Riobamba and Covid


We decided to make a trip to Riobamba. Since Faby’s medicine seems to be working, we needed to see how she would travel. Plus we hadn’t been to our apartment for three months and needed to check on things there. On our arrival Faby announced, to no surprise, that this was her last trip. She doesn’t travel well. So Thursday I bought some cardboard boxes and began to pack the apartment.

Friday we visited a family I have known from the first class I taught at the seminary in Riobamba in 2010. Alejandro is an excellent musician and we enjoy playing together whenever we get the opportunity. He has a son and three daughters. The first daughter married early and the second followed suit. I have always encouraged the youth to get a university degree, but marriage takes priority. The last time I saw the youngest, Genesis, she wanted to study at the university. Now she is entering her third year, and somewhere along the way she also completed a diploma in theology. How time flies, and what a joy to see at least one concentrate on studies before getting married.

Saturday, three youth from the seminary church came over to help us pack dishes, pots, and pans. But the surprise came Saturday night: fever! We had planned to visit a couple of churches on Sunday, but visited a doctor instead. He highly recommended a test for the Covid virus.

Monday, the three youth returned just to help load the boxes into our car. (We live on the fifth floor.) Faby wasn’t feeling very well. The boxes were loaded within minutes, and I proceeded to take Faby to a local clinic. The doctor said she could just take the medicine and stay home, but Faby wanted to stay at the clinic. An exam confirmed we had Covid. After a 24-hour stay she was doing well. I picked her up and we drove directly back home to Quito.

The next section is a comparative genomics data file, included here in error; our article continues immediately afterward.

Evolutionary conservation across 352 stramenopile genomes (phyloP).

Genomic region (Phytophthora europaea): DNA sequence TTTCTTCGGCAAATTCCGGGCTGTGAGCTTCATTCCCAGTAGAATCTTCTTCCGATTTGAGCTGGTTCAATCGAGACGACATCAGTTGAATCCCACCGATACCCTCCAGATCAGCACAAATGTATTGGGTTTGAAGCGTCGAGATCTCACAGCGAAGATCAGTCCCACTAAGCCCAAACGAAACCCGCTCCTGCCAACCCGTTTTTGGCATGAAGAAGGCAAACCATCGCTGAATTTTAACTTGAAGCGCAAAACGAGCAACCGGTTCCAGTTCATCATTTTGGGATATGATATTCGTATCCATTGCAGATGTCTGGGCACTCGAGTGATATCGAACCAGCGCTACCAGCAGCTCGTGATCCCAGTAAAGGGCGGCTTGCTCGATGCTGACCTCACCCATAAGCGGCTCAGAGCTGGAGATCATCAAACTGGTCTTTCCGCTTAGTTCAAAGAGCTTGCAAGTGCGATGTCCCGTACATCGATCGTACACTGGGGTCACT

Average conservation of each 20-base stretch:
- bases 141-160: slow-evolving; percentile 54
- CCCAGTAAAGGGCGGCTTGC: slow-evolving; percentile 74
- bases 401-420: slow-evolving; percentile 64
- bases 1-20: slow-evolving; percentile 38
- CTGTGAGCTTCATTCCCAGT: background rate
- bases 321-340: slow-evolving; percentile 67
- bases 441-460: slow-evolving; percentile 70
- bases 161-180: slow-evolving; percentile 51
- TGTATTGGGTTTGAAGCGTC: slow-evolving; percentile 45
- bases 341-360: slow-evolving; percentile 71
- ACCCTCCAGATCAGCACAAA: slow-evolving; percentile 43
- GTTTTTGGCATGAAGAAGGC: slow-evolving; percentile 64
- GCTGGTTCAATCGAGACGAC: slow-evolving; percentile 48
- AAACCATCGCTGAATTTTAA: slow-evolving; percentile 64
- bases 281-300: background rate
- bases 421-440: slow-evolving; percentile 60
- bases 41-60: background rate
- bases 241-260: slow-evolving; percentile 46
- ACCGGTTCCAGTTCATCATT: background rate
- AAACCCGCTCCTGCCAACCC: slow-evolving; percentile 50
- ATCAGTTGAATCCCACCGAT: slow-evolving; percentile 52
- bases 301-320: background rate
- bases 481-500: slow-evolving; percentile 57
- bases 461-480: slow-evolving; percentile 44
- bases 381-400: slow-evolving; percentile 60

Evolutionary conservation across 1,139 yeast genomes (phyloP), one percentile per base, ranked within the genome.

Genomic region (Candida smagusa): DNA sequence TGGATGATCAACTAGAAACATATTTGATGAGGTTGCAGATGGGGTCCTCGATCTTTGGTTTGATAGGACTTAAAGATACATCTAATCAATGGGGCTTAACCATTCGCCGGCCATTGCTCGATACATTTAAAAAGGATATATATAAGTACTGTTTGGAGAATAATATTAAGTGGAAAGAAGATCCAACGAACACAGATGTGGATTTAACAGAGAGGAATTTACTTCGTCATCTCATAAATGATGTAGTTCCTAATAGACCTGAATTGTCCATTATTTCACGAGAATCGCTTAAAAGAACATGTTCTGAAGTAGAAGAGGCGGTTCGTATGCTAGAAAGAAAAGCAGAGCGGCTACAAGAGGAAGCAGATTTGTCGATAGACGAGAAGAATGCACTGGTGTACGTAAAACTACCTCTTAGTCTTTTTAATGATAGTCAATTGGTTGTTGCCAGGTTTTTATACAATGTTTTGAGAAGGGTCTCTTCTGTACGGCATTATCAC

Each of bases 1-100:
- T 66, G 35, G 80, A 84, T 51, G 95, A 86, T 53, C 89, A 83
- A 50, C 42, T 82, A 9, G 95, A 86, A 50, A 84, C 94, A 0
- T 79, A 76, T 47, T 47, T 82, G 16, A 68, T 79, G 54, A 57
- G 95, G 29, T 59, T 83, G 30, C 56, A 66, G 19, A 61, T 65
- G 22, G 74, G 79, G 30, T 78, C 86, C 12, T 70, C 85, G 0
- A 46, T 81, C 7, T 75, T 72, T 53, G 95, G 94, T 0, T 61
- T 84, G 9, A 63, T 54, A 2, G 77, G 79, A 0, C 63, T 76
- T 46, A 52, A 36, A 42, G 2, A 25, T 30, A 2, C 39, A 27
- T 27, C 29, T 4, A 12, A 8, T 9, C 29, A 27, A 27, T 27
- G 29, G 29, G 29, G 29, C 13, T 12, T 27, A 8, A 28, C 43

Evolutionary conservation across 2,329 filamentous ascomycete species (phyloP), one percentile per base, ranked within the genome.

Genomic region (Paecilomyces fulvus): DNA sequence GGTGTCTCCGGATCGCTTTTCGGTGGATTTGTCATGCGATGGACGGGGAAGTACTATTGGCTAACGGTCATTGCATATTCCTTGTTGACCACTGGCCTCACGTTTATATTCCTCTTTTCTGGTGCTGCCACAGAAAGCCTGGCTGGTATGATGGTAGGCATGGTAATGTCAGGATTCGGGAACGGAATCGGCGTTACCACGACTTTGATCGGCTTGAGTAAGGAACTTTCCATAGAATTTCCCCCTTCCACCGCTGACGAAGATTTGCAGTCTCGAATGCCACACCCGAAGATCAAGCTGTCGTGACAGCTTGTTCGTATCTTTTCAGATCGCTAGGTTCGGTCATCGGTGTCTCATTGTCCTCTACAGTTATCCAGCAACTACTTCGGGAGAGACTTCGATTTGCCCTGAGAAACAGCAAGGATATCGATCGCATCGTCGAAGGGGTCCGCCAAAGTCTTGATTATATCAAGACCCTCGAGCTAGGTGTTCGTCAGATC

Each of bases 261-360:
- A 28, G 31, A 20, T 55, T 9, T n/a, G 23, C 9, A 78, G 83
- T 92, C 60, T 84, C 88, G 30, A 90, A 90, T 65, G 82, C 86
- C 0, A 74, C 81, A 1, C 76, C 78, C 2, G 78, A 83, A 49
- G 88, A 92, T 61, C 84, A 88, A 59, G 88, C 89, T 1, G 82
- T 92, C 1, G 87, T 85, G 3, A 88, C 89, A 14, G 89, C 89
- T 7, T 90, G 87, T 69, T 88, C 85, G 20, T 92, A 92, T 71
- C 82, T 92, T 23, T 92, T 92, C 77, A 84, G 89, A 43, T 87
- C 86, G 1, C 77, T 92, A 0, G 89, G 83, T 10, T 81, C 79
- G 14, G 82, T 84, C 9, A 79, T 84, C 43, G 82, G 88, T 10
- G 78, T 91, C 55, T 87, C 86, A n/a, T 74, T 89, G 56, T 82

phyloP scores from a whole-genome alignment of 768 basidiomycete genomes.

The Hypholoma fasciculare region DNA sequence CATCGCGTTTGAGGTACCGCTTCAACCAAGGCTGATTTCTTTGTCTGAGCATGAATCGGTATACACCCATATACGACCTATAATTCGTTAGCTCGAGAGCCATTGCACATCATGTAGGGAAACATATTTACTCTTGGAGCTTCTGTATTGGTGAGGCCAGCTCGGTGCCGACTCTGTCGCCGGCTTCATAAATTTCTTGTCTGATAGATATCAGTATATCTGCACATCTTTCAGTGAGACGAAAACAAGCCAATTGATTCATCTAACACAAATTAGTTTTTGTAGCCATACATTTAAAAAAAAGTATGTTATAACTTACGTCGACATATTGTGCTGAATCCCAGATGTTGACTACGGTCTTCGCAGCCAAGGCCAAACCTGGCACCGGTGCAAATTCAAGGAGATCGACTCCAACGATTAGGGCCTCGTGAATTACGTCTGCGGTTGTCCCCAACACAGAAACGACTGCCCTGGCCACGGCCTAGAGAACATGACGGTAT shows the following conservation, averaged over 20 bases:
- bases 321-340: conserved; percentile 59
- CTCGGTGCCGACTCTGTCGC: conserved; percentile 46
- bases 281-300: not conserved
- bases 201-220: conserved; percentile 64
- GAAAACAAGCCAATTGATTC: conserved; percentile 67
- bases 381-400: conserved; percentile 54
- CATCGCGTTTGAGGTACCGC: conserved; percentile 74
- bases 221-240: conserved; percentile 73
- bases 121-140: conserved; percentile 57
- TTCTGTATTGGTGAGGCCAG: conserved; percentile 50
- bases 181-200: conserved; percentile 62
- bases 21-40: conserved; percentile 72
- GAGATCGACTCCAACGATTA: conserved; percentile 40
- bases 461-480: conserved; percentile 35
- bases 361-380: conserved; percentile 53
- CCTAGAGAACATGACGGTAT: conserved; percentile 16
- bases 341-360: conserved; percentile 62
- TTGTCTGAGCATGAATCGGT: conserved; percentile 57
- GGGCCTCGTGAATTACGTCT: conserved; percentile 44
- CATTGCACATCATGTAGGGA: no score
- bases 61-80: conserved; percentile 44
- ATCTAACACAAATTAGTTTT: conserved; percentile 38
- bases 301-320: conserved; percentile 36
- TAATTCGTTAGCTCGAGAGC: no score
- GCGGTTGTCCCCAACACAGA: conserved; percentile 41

Good to be back home, but we’re going to have to quarantine for the next 10 days at least. We had to call a doctor today, Thursday, because we had so many prescriptions from three different doctors that I got frustrated with the medicine. He got us straightened out.

So we’re still absorbing the decision to leave our apartment in Riobamba.
One day at a time. Matthew 6:33-34




The Quichuas have been leaving the countryside and moving to the cities for many years now. Many dream of going to the United States for “a better future.” I know many here in Quito who have left the community “Capulispungo” where I have worked for the past ten years. Whether it’s the US or Quito, what does a migrant face in a new setting?

Today I talked with both the pastor Antonio of Capulispungo and his disciple Abel who pastors the migrants from Capulispungo here in Quito. The church in Quito is falling apart from lack of interest and commitment.